That is too bad. Even though the first property didn't actually need any major repairs, maybe the second property did. But because the buyers chose not to use an inspector again they won't know until the faulty item needs to be replaced, possibly soon after they move in. And there's not much they can do since they made the decision not to use an inspector for this purchase.
Your agent should explain to you that other inspections, such as lead-based paint and radon are separate, additional inspections that can be made at an additional cost to you. Many inspection companies provide a normal home inspection plus offer other inspections with additional fees.
Sometimes an inspector will question a certain mechanical item to the point that they suggest a special certification is needed. There are inspectors trained to certify roofs, furnaces, etc. This is a more thorough inspection of the particular item that the regular inspector finds questionable but is unsure of. A certification is usually paid by the seller although that is still a negotiable item and the buyer can certainly pay for it if a seller balks. However, sellers usually pay for a certification of a particular item.
Inspections On Condos
Some buyers do not use inspectors for a condo purchase and some do. An inspector can make a visual exterior inspection but will usually not climb the roof of a condo. Remember, most condominium complexes take care of exterior maintenance out of your monthly fees and the reserve they have built, or will charge an additional assessment down the road for certain large expenditures.
An inspector can also inspect any mechanical items as long as they can view the item. In the matter of a shared water heater, furnace, etc., the inspector can only inspect the item(s) if there is easy access. You normally cannot require a locked maintenance door to be opened for such an inspection unless there is an on-site manager that will opt to be present and do this for the buyer. Most of a condo inspection will be done in the interior of the unit being purchased.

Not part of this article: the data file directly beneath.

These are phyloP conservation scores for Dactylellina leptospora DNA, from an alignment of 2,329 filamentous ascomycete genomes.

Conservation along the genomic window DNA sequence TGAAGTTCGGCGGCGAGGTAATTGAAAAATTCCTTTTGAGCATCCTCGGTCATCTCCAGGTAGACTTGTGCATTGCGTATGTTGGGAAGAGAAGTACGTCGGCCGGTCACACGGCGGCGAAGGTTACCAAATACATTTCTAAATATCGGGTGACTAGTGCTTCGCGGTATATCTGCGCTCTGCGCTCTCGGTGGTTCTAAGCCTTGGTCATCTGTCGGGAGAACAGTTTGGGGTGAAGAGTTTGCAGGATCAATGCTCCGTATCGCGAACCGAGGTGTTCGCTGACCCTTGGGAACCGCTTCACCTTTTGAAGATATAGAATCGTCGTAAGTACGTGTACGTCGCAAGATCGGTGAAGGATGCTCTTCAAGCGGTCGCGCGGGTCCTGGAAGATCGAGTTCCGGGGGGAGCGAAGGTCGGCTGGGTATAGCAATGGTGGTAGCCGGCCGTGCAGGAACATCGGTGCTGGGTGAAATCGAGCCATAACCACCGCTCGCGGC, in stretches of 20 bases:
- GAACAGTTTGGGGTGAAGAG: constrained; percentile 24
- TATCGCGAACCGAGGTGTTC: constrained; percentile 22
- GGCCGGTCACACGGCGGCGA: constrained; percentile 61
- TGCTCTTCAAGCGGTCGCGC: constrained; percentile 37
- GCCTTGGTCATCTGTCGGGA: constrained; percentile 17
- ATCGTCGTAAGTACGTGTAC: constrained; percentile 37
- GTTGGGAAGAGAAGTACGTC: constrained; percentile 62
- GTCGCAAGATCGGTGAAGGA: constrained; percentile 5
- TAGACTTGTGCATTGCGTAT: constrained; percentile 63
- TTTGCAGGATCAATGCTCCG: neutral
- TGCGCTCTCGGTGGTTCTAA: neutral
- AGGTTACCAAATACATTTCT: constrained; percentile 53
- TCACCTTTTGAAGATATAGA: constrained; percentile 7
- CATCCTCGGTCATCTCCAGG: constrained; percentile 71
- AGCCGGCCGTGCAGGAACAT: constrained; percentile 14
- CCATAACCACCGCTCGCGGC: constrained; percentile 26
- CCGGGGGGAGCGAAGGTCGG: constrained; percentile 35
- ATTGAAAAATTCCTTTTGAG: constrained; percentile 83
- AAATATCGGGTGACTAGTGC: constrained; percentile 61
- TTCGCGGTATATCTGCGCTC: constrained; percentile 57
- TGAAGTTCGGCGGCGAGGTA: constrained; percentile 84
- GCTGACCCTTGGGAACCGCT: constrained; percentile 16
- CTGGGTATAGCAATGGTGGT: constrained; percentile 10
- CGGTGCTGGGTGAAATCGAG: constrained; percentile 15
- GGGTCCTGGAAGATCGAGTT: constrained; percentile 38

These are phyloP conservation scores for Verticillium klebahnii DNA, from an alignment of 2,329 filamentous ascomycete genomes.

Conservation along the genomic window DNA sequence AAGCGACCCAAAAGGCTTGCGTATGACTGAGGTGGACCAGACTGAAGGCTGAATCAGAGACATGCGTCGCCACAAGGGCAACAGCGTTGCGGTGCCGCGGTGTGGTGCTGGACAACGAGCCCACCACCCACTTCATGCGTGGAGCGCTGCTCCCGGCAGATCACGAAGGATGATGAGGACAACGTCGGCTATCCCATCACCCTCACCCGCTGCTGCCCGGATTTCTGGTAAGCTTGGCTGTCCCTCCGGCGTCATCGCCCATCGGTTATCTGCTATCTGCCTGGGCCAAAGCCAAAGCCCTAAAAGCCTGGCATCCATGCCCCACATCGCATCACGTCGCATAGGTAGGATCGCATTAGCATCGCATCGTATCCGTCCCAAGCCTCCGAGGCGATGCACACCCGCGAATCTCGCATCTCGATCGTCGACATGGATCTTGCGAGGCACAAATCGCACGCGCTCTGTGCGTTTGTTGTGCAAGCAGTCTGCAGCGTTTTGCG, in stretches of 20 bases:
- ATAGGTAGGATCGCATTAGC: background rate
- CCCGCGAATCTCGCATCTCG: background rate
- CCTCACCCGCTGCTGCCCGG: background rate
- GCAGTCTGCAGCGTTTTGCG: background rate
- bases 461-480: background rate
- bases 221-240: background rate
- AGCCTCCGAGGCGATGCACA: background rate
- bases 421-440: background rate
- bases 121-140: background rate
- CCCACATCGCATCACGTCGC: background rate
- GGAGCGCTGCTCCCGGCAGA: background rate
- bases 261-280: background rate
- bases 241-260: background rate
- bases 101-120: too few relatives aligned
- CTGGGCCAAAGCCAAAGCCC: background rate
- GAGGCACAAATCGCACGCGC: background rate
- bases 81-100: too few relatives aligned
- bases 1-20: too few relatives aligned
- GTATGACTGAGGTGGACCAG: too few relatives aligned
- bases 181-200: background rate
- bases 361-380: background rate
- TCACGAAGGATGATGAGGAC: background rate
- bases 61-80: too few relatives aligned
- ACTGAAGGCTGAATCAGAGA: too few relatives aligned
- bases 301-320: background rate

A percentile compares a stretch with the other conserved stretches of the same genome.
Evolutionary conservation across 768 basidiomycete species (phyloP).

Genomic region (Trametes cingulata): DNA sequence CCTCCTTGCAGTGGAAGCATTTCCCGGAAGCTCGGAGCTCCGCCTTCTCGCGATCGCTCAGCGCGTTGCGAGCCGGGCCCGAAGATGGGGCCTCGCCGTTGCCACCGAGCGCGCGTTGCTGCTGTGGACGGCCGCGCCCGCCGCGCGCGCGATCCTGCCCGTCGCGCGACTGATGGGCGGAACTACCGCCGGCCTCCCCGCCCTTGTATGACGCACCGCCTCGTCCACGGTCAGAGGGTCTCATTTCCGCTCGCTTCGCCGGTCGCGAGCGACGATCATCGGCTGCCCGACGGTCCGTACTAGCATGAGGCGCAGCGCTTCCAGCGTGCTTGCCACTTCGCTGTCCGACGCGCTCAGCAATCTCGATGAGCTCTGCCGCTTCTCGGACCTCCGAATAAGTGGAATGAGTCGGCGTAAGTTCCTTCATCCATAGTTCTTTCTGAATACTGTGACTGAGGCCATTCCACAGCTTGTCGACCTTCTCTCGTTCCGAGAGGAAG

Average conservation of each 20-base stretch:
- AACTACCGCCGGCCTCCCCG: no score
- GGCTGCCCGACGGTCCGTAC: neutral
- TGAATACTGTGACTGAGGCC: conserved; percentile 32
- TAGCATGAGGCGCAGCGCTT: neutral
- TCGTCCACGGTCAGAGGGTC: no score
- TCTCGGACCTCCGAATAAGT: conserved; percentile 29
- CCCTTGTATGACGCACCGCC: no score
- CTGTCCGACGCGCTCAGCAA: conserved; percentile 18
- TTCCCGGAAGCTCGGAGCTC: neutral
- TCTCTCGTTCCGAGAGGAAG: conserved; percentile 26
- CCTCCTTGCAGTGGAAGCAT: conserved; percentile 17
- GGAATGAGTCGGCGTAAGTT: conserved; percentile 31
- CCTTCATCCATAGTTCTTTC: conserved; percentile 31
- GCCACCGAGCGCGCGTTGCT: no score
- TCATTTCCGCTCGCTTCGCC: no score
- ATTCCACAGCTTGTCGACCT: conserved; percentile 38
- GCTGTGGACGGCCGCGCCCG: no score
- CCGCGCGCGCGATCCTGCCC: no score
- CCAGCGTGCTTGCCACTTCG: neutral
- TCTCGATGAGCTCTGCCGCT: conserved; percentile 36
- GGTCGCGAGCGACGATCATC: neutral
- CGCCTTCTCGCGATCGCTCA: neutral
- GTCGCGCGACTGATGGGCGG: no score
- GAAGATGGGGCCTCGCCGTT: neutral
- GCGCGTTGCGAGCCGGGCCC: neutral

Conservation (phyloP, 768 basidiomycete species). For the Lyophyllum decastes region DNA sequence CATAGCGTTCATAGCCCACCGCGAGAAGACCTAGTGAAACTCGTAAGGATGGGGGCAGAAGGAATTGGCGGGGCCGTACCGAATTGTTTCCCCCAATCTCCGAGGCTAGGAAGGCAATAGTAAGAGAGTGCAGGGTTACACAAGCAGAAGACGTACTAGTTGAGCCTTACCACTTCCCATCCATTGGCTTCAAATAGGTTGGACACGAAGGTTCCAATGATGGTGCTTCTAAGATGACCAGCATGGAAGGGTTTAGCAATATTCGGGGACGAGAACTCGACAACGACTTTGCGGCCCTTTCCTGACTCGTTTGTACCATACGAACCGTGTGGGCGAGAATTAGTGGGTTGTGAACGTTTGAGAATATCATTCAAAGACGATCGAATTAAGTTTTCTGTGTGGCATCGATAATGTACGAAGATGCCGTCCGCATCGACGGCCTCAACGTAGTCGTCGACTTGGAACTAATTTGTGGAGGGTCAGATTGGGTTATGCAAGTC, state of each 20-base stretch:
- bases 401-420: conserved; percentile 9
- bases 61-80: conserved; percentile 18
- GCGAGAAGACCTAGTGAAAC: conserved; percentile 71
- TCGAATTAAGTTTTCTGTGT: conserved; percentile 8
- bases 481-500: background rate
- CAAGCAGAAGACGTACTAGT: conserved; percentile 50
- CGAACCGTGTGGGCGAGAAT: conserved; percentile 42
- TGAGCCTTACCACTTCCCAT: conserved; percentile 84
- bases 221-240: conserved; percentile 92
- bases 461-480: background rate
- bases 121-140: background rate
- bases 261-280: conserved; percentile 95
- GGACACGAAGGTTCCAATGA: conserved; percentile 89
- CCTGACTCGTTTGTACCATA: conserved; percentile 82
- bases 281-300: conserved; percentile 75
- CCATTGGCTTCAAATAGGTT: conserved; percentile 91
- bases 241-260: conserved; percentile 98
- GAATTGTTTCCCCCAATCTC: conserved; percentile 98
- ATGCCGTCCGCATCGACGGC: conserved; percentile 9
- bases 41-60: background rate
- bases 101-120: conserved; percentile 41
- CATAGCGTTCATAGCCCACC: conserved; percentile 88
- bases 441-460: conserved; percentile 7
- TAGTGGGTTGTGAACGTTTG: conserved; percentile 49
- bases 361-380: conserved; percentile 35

Home Inspection Summary
An inspection is more of an assurance to the buyer that they will not be facing a huge expenditure shortly after purchasing a property. It is not to simply get new items or to have cosmetic features changed.
Sellers do not have to accommodate the buyer's request and it is then up to the buyer whether to continue with the contract or find another home. The inspector can actually make or break a purchase depending on how they handle things.
An inspector can only inspect visible items. They can't always tell if a basement is still leaking just because there are visible water signs, which may be many years old. There is a disclaimer on every inspector's contract explaining exactly what the consequences are if an item they said was acceptable turns out to be faulty and should explain the inspector's liability.
A real estate agent is not an inspector and should not give you advice on the working condition of mechanical items in the property. We will point visible things out like cracks or discoloration which could be moisture or mildew or leaky pipes, etc., during property viewings. But that is all we can do; is to point certain obvious things out to bring them to your attention.
If you are aware of what an inspection really is and how your contract explains how it should be handled, you will have a secure knowledge that the property you're purchasing should not cause any major surprises soon after you move in. And that is what an inspection is truly for.
If you have any questions or comments regarding home inspections, please Contact Me or give me a call at 708-536-8200.